by Kathryn Hadley
I have vivid memories of a school trip to Sachsenhausen concentration camp in Oranienburg, 35 kilometres north of Berlin: the crematories, the so-called ‘Station Z’ built for the extermination of prisoners in 1942, the infirmary... I have no recollection, however, of the camp brothel.
Robert Sommer’s latest book The Concentration Camp Bordello: Sexual Forced Labor in National Socialistic Concentration Camps (Das KZ-Bordell) provides, however, for the first time a comprehensive study of this dark, hushed-up and largely ignored chapter of the history of Nazi Germany. Sommer is a cultural studies scholar based in Berlin. His study will be published in July by Schoningh Verlag, Paderborn. It is the result of a nine-year project based on the study of archives, concentration camp memorial sites and interviews with historical witnesses.
It is often believed that the Nazi regime forbade and fought prostitution. Sommer’s research reveals, however, the existence of brothels in Nazi concentration camps and of a network of state-controlled brothels, which operated across half of Europe, especially after the outbreak of the Second World War. There existed brothels in the concentration camps of Sachsenhausen, Dachau, Auschwitz, Buchenwald, Mittelbau-Dora and Mauthausen.
The first concentration camp brothel was founded in Mauthausen in Austria in June 1942. Heinrich Himmler had allegedly visited the camp in May 1941 and ordered the construction of a brothel. The construction of brothels in forced labour camps was part of a rewards scheme in an attempt to increase labour productivity. Himmler extolled the benefits of providing ‘the hard-working prisoners with women in brothels’ in a letter to Oswald Pohl, the SS officer in charge of the concentration camps, on March 23rd, 1942. At the time of the opening of the brothel in Mauthausen, it is estimated that approximately 5,500 prisoners worked in the camp. By the end of 1944, over 70,000 forced laborers worked in the complex. The SS recruited 10 women for Mauthausen, which signified between 300 and 500 men per prostitute.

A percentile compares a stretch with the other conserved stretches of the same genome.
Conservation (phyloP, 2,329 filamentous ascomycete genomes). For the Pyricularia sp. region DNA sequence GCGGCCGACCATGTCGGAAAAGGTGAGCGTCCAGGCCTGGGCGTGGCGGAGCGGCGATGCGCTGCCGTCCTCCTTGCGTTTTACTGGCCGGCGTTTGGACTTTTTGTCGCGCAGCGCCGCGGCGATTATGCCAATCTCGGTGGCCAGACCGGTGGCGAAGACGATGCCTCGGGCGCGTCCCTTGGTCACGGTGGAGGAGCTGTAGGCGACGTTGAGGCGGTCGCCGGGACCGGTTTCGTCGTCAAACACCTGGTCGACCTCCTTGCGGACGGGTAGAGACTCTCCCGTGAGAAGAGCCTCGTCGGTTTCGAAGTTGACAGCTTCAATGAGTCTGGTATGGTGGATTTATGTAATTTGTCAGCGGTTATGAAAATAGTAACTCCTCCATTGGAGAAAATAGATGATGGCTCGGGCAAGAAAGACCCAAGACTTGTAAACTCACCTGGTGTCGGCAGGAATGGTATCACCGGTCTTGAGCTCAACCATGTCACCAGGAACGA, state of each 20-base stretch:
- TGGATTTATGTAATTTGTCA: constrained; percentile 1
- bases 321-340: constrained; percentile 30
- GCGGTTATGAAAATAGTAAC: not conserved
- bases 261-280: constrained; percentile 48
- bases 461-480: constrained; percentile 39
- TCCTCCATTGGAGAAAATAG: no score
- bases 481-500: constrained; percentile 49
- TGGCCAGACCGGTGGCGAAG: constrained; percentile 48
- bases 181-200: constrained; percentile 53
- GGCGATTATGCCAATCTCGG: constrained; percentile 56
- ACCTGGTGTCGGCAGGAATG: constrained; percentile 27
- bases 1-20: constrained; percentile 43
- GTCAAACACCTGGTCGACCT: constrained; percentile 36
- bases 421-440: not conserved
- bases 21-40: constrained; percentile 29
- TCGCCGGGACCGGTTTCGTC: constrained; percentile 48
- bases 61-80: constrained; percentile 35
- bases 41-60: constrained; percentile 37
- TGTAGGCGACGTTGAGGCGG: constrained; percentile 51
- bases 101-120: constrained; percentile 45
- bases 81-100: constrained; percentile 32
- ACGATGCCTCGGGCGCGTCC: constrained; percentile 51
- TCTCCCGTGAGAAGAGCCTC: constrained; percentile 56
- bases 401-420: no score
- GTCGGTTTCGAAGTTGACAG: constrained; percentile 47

Buchenwald prisoners’ brothel opened on July 11th 1943. A total of ten ‘Sonderbauten’ or ‘special buildings’ are believed to have been built in concentration camps between 1942 and 1945. Estimates reveal that some 200 women worked in Nazi camp brothels. Over 60% of them were of German nationality. No Jewish women were employed in the brothels for ‘racial hygiene’ reasons.
There has been considerable debate over the extent to which these women volunteered. Many women were lured by false promises that they would be released afterwards. The suggestion that some women volunteered may be one reason why former brothel inmates continue to be stigmatised and why the existence of camp brothels has been largely ignored. For some women, however, working in the brothels was the key to their survival. Lieselotte B. was a prisoner at the Mittlebau-Dora camp. She was quoted in an article on the website of Der Spiegel:
‘The main thing was that at least we had escaped the hell of Bergen-Belsen and
Ravensbruck […] The main thing was to survive at all’.
For further information on the attitudes of the Nazi state towards women, read our article Women and the Nazi State
Sommer’s research indeed shows that those employed in the brothels had a greater chance of escaping death in the camps. Almost all of the women forced into prostitution survived. Very little is known, however, about what became of them and most of them never spoke about their experiences.
His research has also inspired a travelling exhibition entitled ‘Camp brothels – forced sex work in Nazi concentration camps’ which is due to tour several memorial sites next year.
The article on the website of Der Spiegel includes further testimonies as well as a photo gallery.